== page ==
Fu­ture of Is­lamic Insurance

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The con­cern of the State Bank of Pak­istan over the dearth of Shari­ah­com­pli­ant hedg­ing prod­ucts re­flects the sig­nif­i­cance of Is­lamic fi­nance with ref­er­ence to its im­mensely grow­ing in­ter­na­tional mar­ket. Ac­cord­ing to SBP, the Is­lamic bank­ing in­sti­tu­tions are at a dis­ad­van­tage as com­pared to con­ven­tional prod­ucts due to this. and neg­a­tively im­pacts the mit­i­ga­tion of risks aris­ing out of gen­uine busi­ness trans­ac­tions.

Is­lamic fi­nance has de­vel­oped mainly in two di­rec­tions, namely Is­lamic bank­ing and Taka­ful. The lat­ter is the Is­lamic al­ter­na­tive to con­ven­tional insurance. While in­for­ma­tion about Is­lamic bank­ing is be­ing in­creas­ingly dis­sem­i­nated, the fea­tures, mod­els and struc­tures of Taka­ful are lit­tle known, par­tic­u­larly in Pak­istan.

Is­lamic fi­nan­cial risk man­age­ment is based on the con­cept of so­cial sol­i­dar­ity, co­op­er­a­tion and mu­tual in­dem­ni­fi­ca­tion of losses of par­tic­i­pants. It is a pact among a group of in­di­vid­u­als who agree to jointly in­dem­nify the loss or dam­age that may be in­flicted on any of them, out of the fund they ac­cu­mu­late col­lec­tively. There­fore, the Is­lamic risk man­age­ment con­tract in­volves the con­cept of do­na­tion for ben­e­fit of oth­ers and mu­tual shar­ing of losses with the over­all ob­jec­tive of elim­i­nat­ing the el­e­ment of un­cer­tainty.

The ris­ing de­mand of Is­lamic fi­nan­cial prod­ucts has led the State Bank of Pak­istan to in­crease the share of Is­lamic bank­ing sys­tem from the ex­ist­ing 7 per­cent to 12 per­cent. The sig­nif­i­cance of Is­lamic fi­nan­cial risk man­age­ment can be in­ferred from the views of Dr Ishrat Hus­sain that the Is­lami­sa­tion of the eco­nomic sys­tem, if adopted and prac­ticed in its true form, will strengthen the econ­omy, par­tic­u­larly in­come dis­tri­bu­tion and poverty al­le­vi­a­tion which have proved elu­sive un­der the present western eco­nomic model. He re­gards it as a tool to elim­i­nate sources of in­sta­bil­ity, vi­o­lence and ten­dency to­wards ex­trem­ism aris­ing from a sense of de­pri­va­tion in the re­gion.

Sta­tis­tics re­veal that by 2010, there were over 500 Is­lamic fi­nan­cial in­sti­tu­tions with a to­tal size of $1.2 tril­lion, over 250 Shariah-com­pli­ant mu­tual funds hav­ing $300 bil­lion worth of funds, over 133 Taka­ful com­pa­nies with $8.8 bil­lion in con­tri­bu­tion and some 207 in­ter­na­tional Is­lamic Sukuks is­sued till 2007 with a 73 per cent growth in com­par­i­son to 2006.

With the growth of Is­lamic fi­nance, a num­ber of stan­dard set­ting bod­ies and agen­cies have been brought to the fore to har­monies and stan­dard­ize preva­lent prac­tices. The most important ones are an Ac­count­ing and Au­dit­ing Or­gan­i­sa­tion for Is­lamic Fi­nan­cial In­sti­tu­tions (AAOIFI); Is­lamic Fi­nan­cial Ser­vices Board (IFSB); In­ter­na­tional Is­lamic Fi­nan­cial Mar­ket (IIFM); Liq­uid­ity Man­age­ment Cen­tre (LMC) and In­ter­na­tional Is­lamic Rat­ings Agency (IIRA).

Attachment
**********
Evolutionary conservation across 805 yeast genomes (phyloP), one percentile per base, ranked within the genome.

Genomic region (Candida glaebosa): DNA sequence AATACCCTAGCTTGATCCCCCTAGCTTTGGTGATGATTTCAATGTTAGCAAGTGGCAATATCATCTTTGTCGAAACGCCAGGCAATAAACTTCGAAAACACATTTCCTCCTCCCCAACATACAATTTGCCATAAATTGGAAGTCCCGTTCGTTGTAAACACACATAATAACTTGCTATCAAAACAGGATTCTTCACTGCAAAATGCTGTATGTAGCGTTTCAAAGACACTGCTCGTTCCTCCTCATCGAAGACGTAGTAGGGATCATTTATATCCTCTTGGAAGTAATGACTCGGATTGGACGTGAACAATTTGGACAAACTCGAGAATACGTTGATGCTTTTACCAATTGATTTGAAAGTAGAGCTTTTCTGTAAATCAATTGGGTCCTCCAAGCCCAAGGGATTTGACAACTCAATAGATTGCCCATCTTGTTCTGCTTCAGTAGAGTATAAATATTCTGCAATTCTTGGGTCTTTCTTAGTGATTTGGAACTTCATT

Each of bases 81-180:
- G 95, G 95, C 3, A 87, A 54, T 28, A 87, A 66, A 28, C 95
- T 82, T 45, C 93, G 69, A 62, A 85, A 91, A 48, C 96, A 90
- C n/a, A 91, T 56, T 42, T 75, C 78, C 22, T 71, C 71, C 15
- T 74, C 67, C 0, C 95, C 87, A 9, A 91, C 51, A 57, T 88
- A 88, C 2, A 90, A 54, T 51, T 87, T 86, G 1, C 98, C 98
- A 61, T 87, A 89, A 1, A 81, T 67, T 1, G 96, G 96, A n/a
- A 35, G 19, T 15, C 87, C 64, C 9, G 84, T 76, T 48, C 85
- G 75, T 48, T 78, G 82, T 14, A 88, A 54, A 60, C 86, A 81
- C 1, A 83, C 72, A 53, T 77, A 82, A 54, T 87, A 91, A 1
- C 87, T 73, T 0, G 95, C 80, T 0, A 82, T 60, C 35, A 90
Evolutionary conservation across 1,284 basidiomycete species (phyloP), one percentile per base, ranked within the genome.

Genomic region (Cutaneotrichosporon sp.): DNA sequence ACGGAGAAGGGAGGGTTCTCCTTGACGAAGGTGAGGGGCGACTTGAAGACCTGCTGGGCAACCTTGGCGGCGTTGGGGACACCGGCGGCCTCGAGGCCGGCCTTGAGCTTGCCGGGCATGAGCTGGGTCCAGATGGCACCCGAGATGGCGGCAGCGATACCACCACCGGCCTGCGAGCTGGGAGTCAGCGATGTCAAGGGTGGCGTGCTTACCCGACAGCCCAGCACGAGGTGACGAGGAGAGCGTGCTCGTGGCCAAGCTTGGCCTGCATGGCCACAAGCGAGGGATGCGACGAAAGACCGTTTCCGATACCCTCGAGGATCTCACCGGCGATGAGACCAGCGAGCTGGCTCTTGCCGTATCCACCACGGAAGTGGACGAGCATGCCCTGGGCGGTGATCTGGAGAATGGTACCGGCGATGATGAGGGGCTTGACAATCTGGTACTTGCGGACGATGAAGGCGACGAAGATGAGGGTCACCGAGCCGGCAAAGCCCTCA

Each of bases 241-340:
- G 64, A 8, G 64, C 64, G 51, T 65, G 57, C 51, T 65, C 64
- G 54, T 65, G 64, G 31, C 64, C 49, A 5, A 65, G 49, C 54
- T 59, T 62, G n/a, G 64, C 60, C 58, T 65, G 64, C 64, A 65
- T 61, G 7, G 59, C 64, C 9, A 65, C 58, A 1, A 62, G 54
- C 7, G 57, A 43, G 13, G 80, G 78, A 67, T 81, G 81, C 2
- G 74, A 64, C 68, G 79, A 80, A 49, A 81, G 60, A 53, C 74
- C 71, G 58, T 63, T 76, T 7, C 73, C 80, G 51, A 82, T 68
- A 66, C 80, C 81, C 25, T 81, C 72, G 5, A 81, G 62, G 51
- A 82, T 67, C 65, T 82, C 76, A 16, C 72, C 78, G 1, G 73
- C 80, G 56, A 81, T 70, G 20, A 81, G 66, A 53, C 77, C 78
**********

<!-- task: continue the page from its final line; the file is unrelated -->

As part of stan­dard­iza­tion, the Is­lamic bank­ing team at SBP has tai­lored Risk Man­age­ment guide­lines for Is­lamic Bank­ing In­sti­tu­tions (IBIs), is­sued by the Is­lamic Fi­nan­cial Ser­vices Board (IFSB) in Pak­istan. The guide­lines of­fer the fol­low­ing spe­cific cat­e­gories of risk drawn from in­dus­try prac­tices; • Credit risk • Eq­uity in­vest­ment risk • Mar­ket risk • Liq­uid­ity risk • Rate of re­turn risk • Op­er­a­tional risk

All the Is­lamic Bank­ing In­sti­tu­tions are ex­pected to un­der­take a mean­ing­ful assess­ment and im­ple­men­ta­tion for each risk cat­e­gory. First, se­nior man­age­ment at the in­sti­tu­tions is re­quired to draw up an emer­gency and con­tin­gency plan to deal with un­fore­seen events. IBIs are also en­cour­aged to­ward risk mea­sure­ment by es­tab­lish­ing mod­els that quan­tify risk pro­files. The re­sults of these mod­els should be as­sessed by in­de­pen­dent risk re­view func­tions. Ac­cord­ing to the guide­lines, the IBIs should also develop a mech­a­nism which should, to the pos­si­ble ex­tent, mon­i­tor that funds pro­vided by them were uti­lized for the same pur­pose they were ad­vanced.

Ac­cord­ing to Yaseen An­war, Deputy Gover­nor State Bank of Pak­istan, the ab­sence of stan­dard­ized doc­u­men­ta­tion in­vari­ably re­sults in sig­nif­i­cantly higher trans­ac­tion costs thus mak­ing the trans­ac­tion un­vi­able. It should be ex­plic­itly un­der­stood that such in­stru­ments should cover the gen­uine risks aris­ing due to real busi­ness and eco­nomic trans­ac­tions and should in no way al­low trans­ac­tions for spec­u­la­tive mo­tives. This guide­line is in ac­cor­dance with the Ta­hawwut (hedg­ing) Mas­ter Agree­ment (TMA), which was de­vel­oped by IIFM in col­lab­o­ra­tion with In­ter­na­tional Swaps and De­riv­a­tives As­so­ci­a­tion (ISDA). TMA is a frame­work risk mit­i­gat­ing doc­u­ment for hedg­ing trans­ac­tions and is de­vel­oped for the en­tire Is­lamic fi­nance in­dus­try es­pe­cially for Is­lamic fi­nan­cial in­sti­tu­tions (IFIs) as well as for Is­lamic win­dows.

Is­lamic fi­nan­cial risk man­age­ment has been grow­ing at a con­sid­er­able rate as com­pared to the global av­er­age growth of con­ven­tional insurance. A large num­ber of Is­lamic Insurance com­pa­nies ex­ist in the Mid­dle East, Far East, Iran, Tur­key, and Su­dan and even in some non-Is­lamic coun­tries. Malaysia has de­vel­oped Re-Taka­ful busi­ness as well. Is­lamic insurance (Taka­ful) has proved its vi­a­bil­ity in only two decades to meet the needs of all sec­tors of the econ­omy, both at in­di­vid­ual as well as cor­po­rate level

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